Choosing the right real estate agent can be crucial to selling your house, but if you make a mistake, you may be able to switch to someone else. The key is to make sure you’re in compliance with the terms of the listing agreement you signed when you started working together. If you no longer want to work with your agent, first check your contract to see if there’s any real estate listing agreement cancellation form or policies in place, then tell your agent you want to end things.
Real Estate Termination Agreement
You’re probably contractually bound to work with your agent for a fixed timeframe. This is outlined in something called a listing agreement, which you sign when you agree to work together. Termination of a real estate contract by seller is usually covered in this agreement, with restrictions on such cancellations and details about what steps you’ll need to take.
In some cases, a real estate termination agreement is mutual, meaning that both you and your agent want to cancel it. In that case, you’ll simply need to follow the steps laid out in your agreement to end things. However, if you both aren’t willing to walk away, you’ll need to carefully review your contract to see how to get out of it.
Types of Real Estate Agreements
What you’ll need to do to put a real estate termination agreement in motion depends on the type of contract you’re under with your agent. The majority of real estate agent agreements fall in one of two categories:
- Exclusive right-to-sell:This type of agreement ensures the agent gets a commission no matter how the buyer finds the house.
- Exclusive agency: With this type of agreement, the agent’s compensation is withheld if the buyer found the listing without the agent’s help.
Termination of real estate contract by seller depends on the type of contract, as well as the wording within it. With both types of agreements, you’ll usually find a section covering cancellation. Agreements typically expire if the home isn’t sold within a certain timeframe.
Canceling the Real Estate Agreement
Once you’ve studied your contract, you should know what to do next. While it may feel easier to send an email or fill out some real estate listing agreement cancellation form, it’s important to do the right thing and have a conversation with your agent. If you haven’t expressed your concerns previously, you should give your agent the chance to make things right.
Termination of real estate contract by seller is never easy for either party. Instead of canceling, your agent may offer to shift you to another agent within the agency who can take over your listing. If your agent doesn’t agree to let you out of the listing, though, you may have to enlist an attorney to get out of the contract if you can’t wait out the rest of the term.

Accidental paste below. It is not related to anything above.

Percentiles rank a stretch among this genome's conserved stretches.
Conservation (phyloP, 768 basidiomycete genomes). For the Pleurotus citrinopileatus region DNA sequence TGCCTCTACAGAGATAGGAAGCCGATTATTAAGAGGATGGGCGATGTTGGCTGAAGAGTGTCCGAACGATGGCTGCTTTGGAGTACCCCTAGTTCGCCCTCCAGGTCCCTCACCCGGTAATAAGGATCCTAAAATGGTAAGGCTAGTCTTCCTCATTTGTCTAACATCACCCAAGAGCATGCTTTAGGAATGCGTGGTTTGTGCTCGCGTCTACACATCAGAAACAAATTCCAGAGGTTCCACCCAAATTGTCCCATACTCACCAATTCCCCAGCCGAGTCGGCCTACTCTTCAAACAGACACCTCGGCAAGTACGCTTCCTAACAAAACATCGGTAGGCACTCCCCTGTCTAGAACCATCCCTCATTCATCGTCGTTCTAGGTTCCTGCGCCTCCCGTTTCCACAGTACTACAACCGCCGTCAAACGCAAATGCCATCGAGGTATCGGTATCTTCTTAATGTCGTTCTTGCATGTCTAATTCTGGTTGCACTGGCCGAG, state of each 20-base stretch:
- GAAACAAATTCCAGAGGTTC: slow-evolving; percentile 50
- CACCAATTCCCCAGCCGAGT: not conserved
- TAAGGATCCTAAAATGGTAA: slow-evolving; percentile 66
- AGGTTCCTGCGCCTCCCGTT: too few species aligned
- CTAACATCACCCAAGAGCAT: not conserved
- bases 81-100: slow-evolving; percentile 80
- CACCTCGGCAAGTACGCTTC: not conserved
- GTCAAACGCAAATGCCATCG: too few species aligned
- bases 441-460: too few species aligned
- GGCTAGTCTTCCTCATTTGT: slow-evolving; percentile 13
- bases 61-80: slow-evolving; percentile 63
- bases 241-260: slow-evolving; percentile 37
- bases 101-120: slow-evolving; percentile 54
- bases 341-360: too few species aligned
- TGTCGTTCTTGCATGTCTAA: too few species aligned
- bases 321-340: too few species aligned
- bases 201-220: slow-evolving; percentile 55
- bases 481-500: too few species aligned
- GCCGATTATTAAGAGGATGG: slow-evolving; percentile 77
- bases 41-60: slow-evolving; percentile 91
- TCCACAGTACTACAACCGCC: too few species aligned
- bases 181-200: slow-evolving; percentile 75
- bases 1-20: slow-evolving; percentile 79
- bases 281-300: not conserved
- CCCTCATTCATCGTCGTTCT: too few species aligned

Reasons to Terminate a Contract
If you’re looking around for a real estate listing agreement cancellation form, you probably have a good reason to do so. Perhaps the most common reason for terminating your agreement with a real estate agent is that the agent simply isn’t delivering. If your house has been on the market for months with no action, you could understandably feel as though a switch to a different agent could finally move things along.
Agent negligence can be a claim that’s taken seriously, particularly if the person handling your listing works for a larger agency. But in some cases, you may simply feel that the agent is the wrong fit, perhaps because of a personality clash or poor communication. However, if your agent is engaged in unethical behavior, you may be able to file a complaint with the National Association of Realtors, which maintains a strict code of ethics for its members. Mentioning that you’re considering doing this could be enough to have an agent agree to cancel the contract when all other attempts to do so fail.
- Most real estate agreements last 180 days -- but you can request one for a shorter term. If you’re unsure about an agent – or about selling your home – ask for an agreement with a 3-month term.
- If your agent invested money marketing your home and you cancel the agreement, you might be liable for expenses that the agent incurred during the listing period.
- Once you cancel the agreement, read through it again. Agreements often include clauses stating that if the property was shown to any person while the listing agreement was in effect and that person buys the property within six months to one year after the agreement is terminated, the listing broker is still owed a commission.
Stephanie Faris has written about finance for entrepreneurs and marketing firms since 2013. She spent nearly a year as a ghostwriter for a credit card processing service and has ghostwritten about finance for numerous marketing firms and entrepreneurs. Her work has appeared on The Motley Fool, MoneyGeek, Ecommerce Insiders, GoBankingRates, and ThriveBy30.